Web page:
The Clean-Elections Movement

by Laura Orlando

(an interview with Janice Fine)

Dollars and Sense magazine, July / August 2000


In the fragmented world of political reform, the dean-elections movement makes a convincing 1 argument for its primacy in democratic reform efforts. It says apostasy is not a precondition for radical democratic reform in the United States. Cast your vote and know it means something; but first take the private money out of political campaigns. Clean Money Campaign Reform is working toward 100% public financing of elections at both the state and federal level. It has grown into a broad-based movement with appeal across the political spectrum. But at its heart are progressive coalitions like New England's Northeast Action. Janice Fine, the Organizing Director of Northeast Action and an early architect of substantive campaign-finance reform, has her finger on the pulse. Collective member Laura Orlando interviewed her for Dollars and Sense.

D&S: What makes the clean-elections movement different from traditional campaign-finance reform efforts?

JF: The traditional approach to campaign-finance reform had two core problems: One was that it treated all organizations-including political action committees (PACs)-and individuals that were involved in contributing to politics the same. The other problem was that it favored incremental approaches, which just open new loopholes.

The clean-elections movement represents an entirely new and different strand in campaign-finance reform, both in terms of the nature of the solution but more importantly in terms of the nature of the organizations that brought it into being. It sees money, specifically the private financing of campaigns for public office, as one of the major reasons why political leaders do not reflect the positions that are held by a majority of Americans. Traditionally the groups that worked on campaign-finance reform tended to extol the virtues of good government for good government's sake. We see it as a really important way to achieve economic and social justice and to make it possible for the needs and views of average people to have equal standing in politics, not just those people with big wallets.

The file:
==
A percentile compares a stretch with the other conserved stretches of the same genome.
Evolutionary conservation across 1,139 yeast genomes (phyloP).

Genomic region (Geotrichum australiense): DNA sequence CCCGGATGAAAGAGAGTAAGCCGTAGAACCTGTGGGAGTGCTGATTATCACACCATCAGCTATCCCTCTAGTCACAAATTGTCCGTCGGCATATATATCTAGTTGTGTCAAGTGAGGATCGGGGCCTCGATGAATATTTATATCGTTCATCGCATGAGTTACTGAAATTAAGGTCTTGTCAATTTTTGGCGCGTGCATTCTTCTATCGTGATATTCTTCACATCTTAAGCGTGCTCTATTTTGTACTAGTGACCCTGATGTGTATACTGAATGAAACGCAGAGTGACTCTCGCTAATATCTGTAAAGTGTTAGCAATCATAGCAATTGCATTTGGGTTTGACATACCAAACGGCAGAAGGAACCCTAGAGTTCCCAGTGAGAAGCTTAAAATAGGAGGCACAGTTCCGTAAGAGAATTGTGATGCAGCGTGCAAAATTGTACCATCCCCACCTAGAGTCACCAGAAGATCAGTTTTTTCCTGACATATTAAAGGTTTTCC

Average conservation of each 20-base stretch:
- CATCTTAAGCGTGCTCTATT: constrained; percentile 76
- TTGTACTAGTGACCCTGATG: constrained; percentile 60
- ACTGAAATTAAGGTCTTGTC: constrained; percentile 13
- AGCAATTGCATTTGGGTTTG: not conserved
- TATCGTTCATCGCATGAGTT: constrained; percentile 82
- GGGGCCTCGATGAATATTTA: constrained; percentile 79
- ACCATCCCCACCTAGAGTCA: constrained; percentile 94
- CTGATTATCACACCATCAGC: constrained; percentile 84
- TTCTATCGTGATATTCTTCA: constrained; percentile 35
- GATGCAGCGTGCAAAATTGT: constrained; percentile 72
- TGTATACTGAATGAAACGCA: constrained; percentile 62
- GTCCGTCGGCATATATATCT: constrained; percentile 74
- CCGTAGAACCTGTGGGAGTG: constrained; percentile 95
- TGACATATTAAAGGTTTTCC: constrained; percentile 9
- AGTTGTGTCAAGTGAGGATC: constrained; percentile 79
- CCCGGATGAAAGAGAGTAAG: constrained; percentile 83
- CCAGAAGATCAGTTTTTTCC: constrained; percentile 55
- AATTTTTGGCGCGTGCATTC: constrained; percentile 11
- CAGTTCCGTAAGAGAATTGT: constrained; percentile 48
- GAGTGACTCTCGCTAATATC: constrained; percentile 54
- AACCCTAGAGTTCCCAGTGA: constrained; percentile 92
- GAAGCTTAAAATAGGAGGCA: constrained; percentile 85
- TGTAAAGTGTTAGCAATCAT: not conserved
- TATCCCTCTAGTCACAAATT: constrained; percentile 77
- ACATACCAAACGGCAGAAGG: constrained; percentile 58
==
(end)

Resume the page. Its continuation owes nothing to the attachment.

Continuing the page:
D&S: Why won't solutions involving the private financing of elections work?

JF: If a baseball player slides into home plate and, right before the umpire rules if he is safe or out, the player says to the umpire-"Here is $1,000." What would we call that? We would call that a bribe. If a lawyer was arguing a case before a judge and said, "Your honor before you decide on the guilt or innocence of my client, here is $1,000." What would we call that? We would call that a bribe. But if an industry lobbyist walks into the office of a key legislator and hands her or him a check for $1,000, we call that a campaign contribution. We should call it a bribe. We are challenging the whole premise that elected officials should solicit and accept contributions from private parties, period. You have got to sever the connection between private contributions and public policy.

D&S: Where did the urgency for reform come from? The problem, private money in politics, has been with us for a long while.

JF: During the 60s and 70s, a lot of people gave up on the electoral process; they basically decided it was a cesspool and should have nothing to do with it. But the election of Ronald Reagan in 1980 changed all that. The lesson was that we could only ignore elections at our peril. And so a lot of organizations that previously had not put a big emphasis on electoral politics started to get into the game. So, for example, while you had trade unions who had always done some form of politics, you now had feminist groups, environmental and peace organizations, and citizen-action groups that had never done electoral politics before getting involved. In New England this took the form of statewide progressive coalitions-beginning in Connecticut in 1981, and then spreading to Massachusetts, Maine, New Hampshire, and Rhode Island, where constituencies came together to run progressives for office and to try to pass and pursue progressive policy.